41. 41. ANTI-SEMITISM: FRUSTRATION AT THE RUSSIAN FRONT Professor Arno Mayer of Princeton University has argued that the Nazis turned against Jews out of frustration over the failure of the Blitzkrieg against the Soviet Union, and out of a desire for revenge, with the Wehrmacht generals playing at least as important a role as Hitler, Himmler, and the SS. Nazi Germany
  42. 42. ORIGINS OF THE FINAL SOLUTION Professor Meyer also argues that the Nazi fears of, and hostility toward, the Soviet Union were translated into the Final Solution because of the perceived link between Jews and communism. Genocide became, in this view, a by-product of the war in the East. Nazi Germany
  43. 43. GENOCIDE PLANNED DURING THE WAR Professor Brozat believes that Hitler shaped the climate and context of decision-making during the war but did not personally plan genocide and did not approve it until the end of 1941 or early 1942, after the killing was well under way. Nazi Germany
  44. 44. MOMMSEN: HITLER COULD NOT COPE WITH GENOCIDE CONSEQUENCES Professor Mommsen believes that Hitler could not cope with the measures implied by his own anti-Semitic rhetoric; he was a charismatic figurehead who left the hard decisions for others. Mommsen pointed out the absence of evidence that anyone in Hitler’s headquarters even discussed the extermination of the Jews. Nazi Germany
  45. 45. HIMMLER: THE KEY FIGURE OF GENOCIDE The most important figure behind the escalating persecution of the Jews, Mommsen stated, was Heinrich Himmler, whose ambition made him determined to outbid the other officials seeking a role in Jewish policy, and whose organization gave him means to carry out mass murder. Nazi Germany
  46. 46. Nazi Germany
  47. 47. Nazi Germany
  48. 48. THE FUEHRER MYTH A Cult of the Fuehrer developed and was consistent with Nazi ideology as part of the Fuehrerprinzip and the concept that Hitler was a man apart sent to save Germany, an idea that originated from Nietzsche’s ‘superman’. German history and the psychology of the German people required a ‘saviour’, rather than a politician elected to lead a democratic state. Nazi Germany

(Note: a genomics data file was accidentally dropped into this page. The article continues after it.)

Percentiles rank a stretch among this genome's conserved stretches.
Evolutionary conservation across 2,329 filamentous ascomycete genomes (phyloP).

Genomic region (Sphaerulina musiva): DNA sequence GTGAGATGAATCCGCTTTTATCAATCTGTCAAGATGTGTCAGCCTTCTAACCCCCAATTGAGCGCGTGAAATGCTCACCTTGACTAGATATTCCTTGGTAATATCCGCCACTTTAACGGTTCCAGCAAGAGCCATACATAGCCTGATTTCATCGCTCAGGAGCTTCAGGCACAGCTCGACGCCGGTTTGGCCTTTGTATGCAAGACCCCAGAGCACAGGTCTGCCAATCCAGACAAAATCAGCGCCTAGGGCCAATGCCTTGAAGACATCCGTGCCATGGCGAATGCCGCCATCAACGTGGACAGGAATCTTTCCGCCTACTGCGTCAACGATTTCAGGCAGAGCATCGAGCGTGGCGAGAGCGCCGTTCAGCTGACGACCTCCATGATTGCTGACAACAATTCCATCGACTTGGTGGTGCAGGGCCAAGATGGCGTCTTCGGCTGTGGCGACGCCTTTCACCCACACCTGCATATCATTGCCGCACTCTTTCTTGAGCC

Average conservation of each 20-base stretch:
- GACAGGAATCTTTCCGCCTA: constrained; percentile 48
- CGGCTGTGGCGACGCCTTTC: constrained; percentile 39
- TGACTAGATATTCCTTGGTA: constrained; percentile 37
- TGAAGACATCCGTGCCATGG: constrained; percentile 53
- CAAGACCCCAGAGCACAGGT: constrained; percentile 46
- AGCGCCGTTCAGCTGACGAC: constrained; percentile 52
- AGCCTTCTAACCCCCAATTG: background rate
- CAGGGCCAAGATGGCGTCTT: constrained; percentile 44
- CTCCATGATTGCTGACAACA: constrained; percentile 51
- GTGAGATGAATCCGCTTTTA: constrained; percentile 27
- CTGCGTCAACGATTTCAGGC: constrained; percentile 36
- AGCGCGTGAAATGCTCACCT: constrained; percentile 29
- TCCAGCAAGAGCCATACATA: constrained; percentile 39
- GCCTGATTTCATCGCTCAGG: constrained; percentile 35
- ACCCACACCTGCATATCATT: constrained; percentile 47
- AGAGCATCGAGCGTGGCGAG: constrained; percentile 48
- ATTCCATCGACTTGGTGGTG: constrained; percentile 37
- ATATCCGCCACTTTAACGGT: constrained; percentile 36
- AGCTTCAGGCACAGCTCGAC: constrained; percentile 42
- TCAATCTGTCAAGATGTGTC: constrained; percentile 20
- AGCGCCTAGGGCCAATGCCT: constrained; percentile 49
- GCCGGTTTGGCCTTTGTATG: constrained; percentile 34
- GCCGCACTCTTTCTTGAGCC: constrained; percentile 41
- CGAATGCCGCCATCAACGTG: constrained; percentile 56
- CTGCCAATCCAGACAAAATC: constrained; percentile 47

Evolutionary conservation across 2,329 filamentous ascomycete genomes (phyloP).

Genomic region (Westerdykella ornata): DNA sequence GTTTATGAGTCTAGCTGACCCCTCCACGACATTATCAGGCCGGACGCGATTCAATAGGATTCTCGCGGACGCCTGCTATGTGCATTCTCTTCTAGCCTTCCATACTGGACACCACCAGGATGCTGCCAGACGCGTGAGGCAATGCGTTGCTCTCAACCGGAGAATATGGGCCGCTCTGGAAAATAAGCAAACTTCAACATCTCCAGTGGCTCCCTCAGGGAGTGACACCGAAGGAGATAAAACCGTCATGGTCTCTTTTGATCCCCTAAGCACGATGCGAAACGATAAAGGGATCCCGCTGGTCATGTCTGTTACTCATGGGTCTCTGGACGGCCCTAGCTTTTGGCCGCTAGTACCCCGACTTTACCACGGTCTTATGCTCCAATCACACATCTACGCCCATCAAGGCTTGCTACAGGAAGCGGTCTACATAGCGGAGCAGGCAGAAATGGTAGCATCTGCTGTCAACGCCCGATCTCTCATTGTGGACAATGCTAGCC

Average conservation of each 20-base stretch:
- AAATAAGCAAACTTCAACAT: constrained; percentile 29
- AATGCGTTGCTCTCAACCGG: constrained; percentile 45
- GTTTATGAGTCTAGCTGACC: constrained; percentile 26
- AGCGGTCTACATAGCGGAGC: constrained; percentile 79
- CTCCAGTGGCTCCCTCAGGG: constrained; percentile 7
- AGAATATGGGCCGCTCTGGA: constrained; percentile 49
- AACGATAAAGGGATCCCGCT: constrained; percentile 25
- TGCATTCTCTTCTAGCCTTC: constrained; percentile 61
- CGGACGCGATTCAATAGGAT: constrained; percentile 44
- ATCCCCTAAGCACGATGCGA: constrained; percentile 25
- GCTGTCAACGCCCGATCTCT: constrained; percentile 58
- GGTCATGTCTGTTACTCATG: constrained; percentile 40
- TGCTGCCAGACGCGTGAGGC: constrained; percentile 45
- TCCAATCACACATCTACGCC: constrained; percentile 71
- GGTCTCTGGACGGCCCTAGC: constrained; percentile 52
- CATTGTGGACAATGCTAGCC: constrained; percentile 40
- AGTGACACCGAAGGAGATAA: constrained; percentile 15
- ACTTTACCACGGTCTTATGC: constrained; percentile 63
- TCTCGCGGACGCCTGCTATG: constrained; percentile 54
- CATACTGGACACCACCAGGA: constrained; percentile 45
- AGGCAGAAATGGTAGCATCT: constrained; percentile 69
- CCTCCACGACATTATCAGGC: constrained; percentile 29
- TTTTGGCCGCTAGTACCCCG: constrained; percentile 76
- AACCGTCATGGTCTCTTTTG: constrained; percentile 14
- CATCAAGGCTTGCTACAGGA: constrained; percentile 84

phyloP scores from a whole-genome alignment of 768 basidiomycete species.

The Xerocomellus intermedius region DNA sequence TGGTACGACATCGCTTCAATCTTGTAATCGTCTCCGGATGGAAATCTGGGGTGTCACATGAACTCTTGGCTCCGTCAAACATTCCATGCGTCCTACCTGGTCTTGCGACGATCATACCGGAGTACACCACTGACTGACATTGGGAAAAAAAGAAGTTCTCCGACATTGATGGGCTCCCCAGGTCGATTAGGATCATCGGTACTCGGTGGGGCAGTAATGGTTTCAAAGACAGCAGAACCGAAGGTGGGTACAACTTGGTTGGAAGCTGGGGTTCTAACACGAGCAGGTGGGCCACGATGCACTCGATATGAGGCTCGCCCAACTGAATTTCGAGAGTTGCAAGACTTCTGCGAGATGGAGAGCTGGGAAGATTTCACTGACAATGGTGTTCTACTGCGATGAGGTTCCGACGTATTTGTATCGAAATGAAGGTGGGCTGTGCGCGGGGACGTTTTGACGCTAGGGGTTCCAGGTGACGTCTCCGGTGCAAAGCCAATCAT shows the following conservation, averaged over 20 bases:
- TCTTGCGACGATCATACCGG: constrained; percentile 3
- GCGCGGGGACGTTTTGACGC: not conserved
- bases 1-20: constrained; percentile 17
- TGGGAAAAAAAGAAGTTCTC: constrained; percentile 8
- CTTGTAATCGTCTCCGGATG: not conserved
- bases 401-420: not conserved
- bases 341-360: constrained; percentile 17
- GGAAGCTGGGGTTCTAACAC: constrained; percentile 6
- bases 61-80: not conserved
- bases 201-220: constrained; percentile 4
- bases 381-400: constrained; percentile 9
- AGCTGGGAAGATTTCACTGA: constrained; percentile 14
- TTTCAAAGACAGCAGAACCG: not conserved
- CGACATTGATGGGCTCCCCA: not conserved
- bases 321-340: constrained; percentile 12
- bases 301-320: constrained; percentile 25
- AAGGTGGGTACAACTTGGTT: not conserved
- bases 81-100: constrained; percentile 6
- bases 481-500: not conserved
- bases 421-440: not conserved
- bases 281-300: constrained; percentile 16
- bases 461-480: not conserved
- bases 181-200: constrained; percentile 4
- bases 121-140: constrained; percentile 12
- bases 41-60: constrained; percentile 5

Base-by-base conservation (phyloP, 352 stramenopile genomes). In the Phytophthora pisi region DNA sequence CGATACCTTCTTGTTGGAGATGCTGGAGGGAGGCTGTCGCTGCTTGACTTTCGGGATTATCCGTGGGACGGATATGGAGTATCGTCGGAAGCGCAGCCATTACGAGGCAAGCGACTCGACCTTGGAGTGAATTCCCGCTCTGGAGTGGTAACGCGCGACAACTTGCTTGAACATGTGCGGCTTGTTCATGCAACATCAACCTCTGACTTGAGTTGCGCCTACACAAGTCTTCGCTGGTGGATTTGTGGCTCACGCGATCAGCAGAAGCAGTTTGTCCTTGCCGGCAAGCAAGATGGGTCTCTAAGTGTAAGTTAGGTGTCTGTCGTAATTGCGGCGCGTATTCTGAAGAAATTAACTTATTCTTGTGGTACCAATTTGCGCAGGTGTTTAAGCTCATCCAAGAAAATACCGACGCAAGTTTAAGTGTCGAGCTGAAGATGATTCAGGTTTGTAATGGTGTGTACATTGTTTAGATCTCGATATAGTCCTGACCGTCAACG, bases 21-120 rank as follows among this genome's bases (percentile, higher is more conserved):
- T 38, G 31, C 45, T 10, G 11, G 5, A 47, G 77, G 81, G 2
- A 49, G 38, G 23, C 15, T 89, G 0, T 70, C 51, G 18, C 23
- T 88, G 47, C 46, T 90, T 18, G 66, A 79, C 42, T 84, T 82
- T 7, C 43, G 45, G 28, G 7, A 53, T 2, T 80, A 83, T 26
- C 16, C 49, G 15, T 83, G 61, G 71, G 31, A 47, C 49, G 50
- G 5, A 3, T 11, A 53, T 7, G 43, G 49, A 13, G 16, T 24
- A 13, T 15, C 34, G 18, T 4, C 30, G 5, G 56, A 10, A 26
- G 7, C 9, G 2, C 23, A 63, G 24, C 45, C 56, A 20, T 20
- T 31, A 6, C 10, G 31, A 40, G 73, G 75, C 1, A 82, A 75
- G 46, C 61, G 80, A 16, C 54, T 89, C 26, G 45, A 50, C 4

49. 49. Nazi Germany
  50. 50. THE FUEHRER MYTH The worship of Hitler developed through everyday social rituals like the adoption of the Heil Hitler salute. Organisations like the SS and the Hitler Youth were personally bound to Hitler and the Army’s Oath of Loyalty also suggested Hitler was more than an ordinary politician. Nazi Germany
  51. 51. THE FUEHRER MYTH Oath of loyalty for Soldiers of the Armed Forces: 'I swear by God this sacred oath: I will render unconditional obedience to Adolf Hitler, the Führer of the German Reich and people, Supreme Commander of the Armed Forces, and will be ready as a brave soldier to risk my life at any time for this oath.' Nazi Germany
  52. 52. Nazi Germany
  53. 53. THE FUEHRER MYTH The three main dictators of the interwar period (1918 – 1945), Mussolini, Hitler, and Stalin were elevated by propaganda machinery on a scale unknown in modern times to a position not only of Leaders, but of Leaders who were alleged to be endowed with qualities which raised them far above the level of ordinary men. Bombast, fraud, hysteria, and mass hypnosis was employed to make gods out of sordid psychopaths and tricksters. In their fall and defeat they were revealed as tyrants, often incompetent in everything except the art of keeping themselves in power. Nazi Germany
  54. 54. THE FUEHRER MYTH Both Fascism and National Socialism were essentially the products of the ambition and energy of one man – Fascist Italy of Benito Mussolini and Nazi Germany of Adolf Hitler – even if the one man could not have succeeded except in the circumstances which time and place offered in order to enable him to snatch at victory. Had Hitler been born, say, in an Essex village in 1889 instead of an Austrian village, he would no doubt have ended on the gallows or in a madhouse. Nazi Germany
  55. 55. THE FUEHRER MYTH Under totalitarianism, the Leader dominates the state. Hitler’s ideology never exalted the state: the state was always recognized as subordinate to the party, though both existed to do the will of the Volk. Since the Fuehrer was not only head of the party but also the mystical voice of the German Volk, it was comparatively easy for him, granted the conditions of latent German mass hysteria, to build himself up into the position of unique Leader, apart from and above both party and state. Nazi Germany
  56. 56. Nazi Germany
  57. 57. Nazi Germany